A good friend of mine got married last month. I didn't offer her my services as a photographer, though maybe I should have. I'm not all that interested in weddings because there's a lot of pressure and you only get one shot to get it right. On the other hand, weddings pay well and I've done enough of them to know I'm more than capable. If I were to make a living from wedding photography, I'd need to shoot an average of one wedding every week of every year. That means advertising, customer coordination, billing, and more retouching than I'd like to think about right now. If I hired someone to deal with the business aspect, I'd have to shoot twice as often. If I wanted a studio; half again as often.
Anyway, another friend of mine, who was the bride's cinematographer, got into a conversation with the wedding photographer about seating and dining arrangements while they were grabbing their place cards. The photographer saw my name on the board and was mentioned that he had heard of me. "You want to sit next to him? I can make that happen." the cinematographer asked. Later, at dinner, she waved to the photographer, who was standing next to me, and said "Hey! This is Ben Zvan!" by way of introduction. He turned to us and said, "Yes, I know. I'm working up to it. It's kind of like meeting Jesus."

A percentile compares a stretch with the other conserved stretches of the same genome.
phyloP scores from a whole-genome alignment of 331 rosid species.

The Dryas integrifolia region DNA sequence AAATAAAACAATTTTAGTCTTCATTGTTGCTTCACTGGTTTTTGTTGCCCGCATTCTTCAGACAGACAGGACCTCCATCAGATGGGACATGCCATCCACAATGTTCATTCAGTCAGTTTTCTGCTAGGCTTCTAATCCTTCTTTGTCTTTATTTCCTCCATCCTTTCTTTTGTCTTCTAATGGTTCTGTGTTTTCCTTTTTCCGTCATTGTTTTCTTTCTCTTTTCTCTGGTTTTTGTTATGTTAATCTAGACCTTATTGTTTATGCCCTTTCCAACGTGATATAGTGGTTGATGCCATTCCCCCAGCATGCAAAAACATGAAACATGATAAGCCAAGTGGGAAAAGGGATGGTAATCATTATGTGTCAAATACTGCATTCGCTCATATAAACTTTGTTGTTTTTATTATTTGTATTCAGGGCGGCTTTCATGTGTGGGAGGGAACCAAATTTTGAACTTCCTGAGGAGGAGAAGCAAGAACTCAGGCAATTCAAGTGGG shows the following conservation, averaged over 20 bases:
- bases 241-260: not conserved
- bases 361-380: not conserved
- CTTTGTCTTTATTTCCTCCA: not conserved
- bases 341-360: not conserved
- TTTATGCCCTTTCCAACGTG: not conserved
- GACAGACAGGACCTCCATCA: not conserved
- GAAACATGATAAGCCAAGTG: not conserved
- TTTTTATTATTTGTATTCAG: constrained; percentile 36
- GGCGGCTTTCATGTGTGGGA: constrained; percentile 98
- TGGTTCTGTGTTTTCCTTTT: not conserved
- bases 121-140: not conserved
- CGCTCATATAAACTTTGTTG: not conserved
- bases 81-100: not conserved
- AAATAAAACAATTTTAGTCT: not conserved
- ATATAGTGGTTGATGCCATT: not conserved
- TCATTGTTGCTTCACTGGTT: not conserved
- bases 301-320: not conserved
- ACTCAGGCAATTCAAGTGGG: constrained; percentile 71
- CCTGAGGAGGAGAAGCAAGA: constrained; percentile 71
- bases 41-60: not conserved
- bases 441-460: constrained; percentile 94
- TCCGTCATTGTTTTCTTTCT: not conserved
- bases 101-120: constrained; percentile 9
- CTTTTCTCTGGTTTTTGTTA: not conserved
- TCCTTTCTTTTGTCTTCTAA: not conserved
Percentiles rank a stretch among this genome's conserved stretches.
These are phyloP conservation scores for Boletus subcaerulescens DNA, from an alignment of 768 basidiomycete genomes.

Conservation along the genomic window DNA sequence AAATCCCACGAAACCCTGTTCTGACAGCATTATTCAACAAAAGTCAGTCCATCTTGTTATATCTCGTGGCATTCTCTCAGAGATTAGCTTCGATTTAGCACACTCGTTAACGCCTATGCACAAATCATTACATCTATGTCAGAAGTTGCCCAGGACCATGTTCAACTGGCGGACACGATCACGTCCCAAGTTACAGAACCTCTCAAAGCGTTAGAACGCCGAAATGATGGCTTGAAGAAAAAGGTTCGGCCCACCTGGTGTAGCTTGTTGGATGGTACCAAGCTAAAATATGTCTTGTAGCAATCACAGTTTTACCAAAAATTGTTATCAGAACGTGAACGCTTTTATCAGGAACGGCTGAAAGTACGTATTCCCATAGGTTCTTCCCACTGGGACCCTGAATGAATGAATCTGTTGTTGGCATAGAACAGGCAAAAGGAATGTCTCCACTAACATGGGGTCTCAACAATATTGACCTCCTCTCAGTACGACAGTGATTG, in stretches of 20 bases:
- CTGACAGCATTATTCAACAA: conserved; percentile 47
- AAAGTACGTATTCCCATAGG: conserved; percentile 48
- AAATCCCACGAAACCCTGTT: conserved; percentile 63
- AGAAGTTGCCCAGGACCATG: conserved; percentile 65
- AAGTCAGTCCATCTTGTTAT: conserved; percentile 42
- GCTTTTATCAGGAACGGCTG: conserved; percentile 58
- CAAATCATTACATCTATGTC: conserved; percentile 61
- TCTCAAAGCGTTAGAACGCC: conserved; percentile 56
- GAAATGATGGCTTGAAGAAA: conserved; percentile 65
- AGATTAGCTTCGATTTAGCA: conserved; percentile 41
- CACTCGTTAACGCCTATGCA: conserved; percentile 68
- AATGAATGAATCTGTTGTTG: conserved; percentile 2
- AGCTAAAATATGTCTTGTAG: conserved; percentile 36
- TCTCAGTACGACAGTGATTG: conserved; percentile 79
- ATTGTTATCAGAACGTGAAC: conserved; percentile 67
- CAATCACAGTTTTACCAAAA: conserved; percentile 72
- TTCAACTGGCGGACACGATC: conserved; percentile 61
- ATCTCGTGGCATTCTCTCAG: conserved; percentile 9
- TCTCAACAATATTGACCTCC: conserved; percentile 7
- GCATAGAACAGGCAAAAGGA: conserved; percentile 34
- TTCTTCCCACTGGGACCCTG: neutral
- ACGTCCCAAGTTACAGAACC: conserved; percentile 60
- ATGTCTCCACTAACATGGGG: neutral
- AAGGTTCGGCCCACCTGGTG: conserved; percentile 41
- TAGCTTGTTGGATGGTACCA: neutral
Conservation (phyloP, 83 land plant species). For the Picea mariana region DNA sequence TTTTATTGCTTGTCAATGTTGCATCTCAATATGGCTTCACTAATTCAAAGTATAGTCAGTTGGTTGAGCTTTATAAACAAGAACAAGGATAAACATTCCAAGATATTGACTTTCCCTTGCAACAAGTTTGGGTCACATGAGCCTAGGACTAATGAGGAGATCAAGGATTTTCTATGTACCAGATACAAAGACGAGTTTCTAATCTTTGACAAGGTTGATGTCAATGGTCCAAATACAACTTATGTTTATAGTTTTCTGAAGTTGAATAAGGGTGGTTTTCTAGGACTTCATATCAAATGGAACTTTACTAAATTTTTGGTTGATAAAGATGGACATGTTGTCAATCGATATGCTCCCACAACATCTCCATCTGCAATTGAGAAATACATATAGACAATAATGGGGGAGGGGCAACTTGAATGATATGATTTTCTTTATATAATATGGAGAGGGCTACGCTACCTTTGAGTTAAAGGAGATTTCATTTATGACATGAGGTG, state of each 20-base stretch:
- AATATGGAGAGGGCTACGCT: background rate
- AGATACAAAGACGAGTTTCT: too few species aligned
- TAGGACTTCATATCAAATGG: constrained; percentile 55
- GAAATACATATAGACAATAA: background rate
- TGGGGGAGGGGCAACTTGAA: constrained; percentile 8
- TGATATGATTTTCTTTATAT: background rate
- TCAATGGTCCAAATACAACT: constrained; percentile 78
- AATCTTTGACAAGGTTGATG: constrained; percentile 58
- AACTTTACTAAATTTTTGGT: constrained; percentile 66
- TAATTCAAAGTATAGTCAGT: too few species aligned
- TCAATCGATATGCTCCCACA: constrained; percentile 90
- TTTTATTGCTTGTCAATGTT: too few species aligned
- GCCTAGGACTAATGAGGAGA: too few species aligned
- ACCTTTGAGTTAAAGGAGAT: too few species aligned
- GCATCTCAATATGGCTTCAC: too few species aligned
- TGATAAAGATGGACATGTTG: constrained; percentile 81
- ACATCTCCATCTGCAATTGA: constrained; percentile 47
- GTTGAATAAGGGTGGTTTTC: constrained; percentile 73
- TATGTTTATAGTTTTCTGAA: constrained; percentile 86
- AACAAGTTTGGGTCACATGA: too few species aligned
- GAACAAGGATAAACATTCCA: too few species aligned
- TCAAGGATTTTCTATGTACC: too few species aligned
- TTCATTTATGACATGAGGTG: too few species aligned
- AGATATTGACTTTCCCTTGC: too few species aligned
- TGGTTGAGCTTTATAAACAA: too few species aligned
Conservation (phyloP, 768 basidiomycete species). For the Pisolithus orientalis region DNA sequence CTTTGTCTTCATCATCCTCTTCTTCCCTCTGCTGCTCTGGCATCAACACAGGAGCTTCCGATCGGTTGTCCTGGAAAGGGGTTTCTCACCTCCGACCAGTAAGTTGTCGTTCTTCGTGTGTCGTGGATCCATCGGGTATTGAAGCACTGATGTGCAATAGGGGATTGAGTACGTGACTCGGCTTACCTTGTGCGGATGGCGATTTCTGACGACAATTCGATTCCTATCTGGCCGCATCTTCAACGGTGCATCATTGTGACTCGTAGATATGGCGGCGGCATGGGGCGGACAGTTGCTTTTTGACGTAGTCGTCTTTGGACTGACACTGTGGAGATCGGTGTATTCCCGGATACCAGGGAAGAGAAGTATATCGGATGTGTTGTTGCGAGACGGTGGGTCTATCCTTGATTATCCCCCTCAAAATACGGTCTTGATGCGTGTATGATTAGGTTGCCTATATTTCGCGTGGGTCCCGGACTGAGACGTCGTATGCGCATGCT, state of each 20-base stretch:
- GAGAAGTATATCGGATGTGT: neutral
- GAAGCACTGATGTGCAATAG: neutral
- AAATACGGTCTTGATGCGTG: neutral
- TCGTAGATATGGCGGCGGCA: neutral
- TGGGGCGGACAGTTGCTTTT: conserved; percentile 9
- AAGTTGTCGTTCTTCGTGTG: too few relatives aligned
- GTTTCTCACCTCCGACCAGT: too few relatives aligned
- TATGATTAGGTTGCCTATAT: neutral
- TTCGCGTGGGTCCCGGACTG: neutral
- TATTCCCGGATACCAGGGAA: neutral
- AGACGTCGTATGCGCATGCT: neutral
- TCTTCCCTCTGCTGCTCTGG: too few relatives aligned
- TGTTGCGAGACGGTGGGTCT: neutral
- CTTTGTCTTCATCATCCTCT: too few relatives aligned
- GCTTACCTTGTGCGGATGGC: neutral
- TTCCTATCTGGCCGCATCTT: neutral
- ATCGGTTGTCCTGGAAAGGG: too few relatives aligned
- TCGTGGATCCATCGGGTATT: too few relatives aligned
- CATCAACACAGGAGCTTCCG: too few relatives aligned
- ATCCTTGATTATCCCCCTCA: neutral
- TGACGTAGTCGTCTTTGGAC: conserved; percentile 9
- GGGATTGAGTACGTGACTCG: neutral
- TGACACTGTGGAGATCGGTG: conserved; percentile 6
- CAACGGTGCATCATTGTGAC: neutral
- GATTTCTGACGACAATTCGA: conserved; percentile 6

Obviously, I didn't have a ready response to that one. I guess it means I have something of a reputation among at least some photographers. The real question is whether or not a reputation is all I want or if I need to work toward a profession. Many artists are most recognized posthumously and, while that would be great, I don't think I'd enjoy it as much as being recognized now.
By Ben Zvan
On October 06, 2008 at 13:37